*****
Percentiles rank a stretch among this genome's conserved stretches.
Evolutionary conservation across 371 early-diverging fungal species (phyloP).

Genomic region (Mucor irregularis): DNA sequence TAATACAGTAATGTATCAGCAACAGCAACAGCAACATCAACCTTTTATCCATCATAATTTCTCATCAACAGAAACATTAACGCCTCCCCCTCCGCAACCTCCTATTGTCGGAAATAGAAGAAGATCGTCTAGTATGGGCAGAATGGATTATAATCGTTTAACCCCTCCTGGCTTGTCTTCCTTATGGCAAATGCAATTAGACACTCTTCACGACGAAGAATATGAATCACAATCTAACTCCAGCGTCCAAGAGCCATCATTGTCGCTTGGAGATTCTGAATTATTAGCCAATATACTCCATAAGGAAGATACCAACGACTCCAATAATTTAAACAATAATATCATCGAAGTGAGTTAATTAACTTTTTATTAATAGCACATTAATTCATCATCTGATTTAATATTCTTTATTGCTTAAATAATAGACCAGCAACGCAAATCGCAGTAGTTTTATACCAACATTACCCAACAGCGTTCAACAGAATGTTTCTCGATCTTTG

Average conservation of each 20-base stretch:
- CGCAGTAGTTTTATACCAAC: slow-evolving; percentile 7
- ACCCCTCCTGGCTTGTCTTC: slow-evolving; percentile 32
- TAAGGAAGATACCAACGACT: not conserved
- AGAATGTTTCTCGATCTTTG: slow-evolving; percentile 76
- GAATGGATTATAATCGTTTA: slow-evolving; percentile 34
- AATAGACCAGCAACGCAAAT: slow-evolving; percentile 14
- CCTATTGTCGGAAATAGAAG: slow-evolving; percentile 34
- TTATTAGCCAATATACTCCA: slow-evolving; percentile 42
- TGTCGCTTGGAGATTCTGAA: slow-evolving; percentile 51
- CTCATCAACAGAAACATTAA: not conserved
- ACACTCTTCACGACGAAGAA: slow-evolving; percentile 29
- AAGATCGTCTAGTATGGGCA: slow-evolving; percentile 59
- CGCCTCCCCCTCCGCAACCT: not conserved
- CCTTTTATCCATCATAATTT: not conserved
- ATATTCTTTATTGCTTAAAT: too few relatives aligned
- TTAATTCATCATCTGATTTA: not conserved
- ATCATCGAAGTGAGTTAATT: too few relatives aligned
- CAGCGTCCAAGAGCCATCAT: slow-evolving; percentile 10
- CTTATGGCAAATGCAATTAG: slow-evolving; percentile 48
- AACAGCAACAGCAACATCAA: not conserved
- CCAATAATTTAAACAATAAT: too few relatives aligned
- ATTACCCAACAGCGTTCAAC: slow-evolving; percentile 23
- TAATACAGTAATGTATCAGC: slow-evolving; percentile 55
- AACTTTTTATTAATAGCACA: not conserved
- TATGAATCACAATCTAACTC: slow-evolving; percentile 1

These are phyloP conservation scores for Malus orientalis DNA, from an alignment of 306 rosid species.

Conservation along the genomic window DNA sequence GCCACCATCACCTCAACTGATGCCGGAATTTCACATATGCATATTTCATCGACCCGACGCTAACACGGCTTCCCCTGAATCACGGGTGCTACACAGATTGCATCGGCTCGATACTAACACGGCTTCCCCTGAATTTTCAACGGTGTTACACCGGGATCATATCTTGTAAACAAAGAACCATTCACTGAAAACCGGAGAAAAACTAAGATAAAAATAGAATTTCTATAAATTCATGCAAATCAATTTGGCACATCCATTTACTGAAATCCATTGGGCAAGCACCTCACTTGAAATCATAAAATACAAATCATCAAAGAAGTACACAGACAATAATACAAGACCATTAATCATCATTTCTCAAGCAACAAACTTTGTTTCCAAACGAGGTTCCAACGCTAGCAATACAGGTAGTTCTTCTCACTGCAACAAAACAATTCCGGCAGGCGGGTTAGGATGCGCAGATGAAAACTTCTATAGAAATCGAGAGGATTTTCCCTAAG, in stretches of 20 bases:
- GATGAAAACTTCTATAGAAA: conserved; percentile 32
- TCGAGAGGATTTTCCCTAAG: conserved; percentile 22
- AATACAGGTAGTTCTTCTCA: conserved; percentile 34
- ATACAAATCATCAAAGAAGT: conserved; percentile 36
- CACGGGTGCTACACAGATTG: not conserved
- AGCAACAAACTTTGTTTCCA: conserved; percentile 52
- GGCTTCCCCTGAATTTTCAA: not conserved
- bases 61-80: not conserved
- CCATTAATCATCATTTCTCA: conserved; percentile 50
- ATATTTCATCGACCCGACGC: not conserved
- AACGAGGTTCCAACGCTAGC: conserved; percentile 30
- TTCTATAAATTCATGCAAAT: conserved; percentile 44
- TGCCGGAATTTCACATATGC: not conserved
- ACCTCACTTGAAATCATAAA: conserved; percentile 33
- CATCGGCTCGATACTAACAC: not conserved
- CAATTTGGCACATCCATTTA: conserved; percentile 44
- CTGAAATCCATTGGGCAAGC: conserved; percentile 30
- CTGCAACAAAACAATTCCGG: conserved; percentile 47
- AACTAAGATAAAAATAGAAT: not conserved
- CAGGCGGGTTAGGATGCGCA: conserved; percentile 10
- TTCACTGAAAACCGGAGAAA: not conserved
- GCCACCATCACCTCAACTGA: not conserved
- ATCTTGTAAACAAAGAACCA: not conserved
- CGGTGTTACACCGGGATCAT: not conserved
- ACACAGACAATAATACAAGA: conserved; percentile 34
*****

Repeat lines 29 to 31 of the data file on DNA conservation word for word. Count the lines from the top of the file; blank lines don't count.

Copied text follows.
- TATGAATCACAATCTAACTC: slow-evolving; percentile 1

These are phyloP conservation scores for Malus orientalis DNA, from an alignment of 306 rosid species.

Conservation along the genomic window DNA sequence GCCACCATCACCTCAACTGATGCCGGAATTTCACATATGCATATTTCATCGACCCGACGCTAACACGGCTTCCCCTGAATCACGGGTGCTACACAGATTGCATCGGCTCGATACTAACACGGCTTCCCCTGAATTTTCAACGGTGTTACACCGGGATCATATCTTGTAAACAAAGAACCATTCACTGAAAACCGGAGAAAAACTAAGATAAAAATAGAATTTCTATAAATTCATGCAAATCAATTTGGCACATCCATTTACTGAAATCCATTGGGCAAGCACCTCACTTGAAATCATAAAATACAAATCATCAAAGAAGTACACAGACAATAATACAAGACCATTAATCATCATTTCTCAAGCAACAAACTTTGTTTCCAAACGAGGTTCCAACGCTAGCAATACAGGTAGTTCTTCTCACTGCAACAAAACAATTCCGGCAGGCGGGTTAGGATGCGCAGATGAAAACTTCTATAGAAATCGAGAGGATTTTCCCTAAG, in stretches of 20 bases: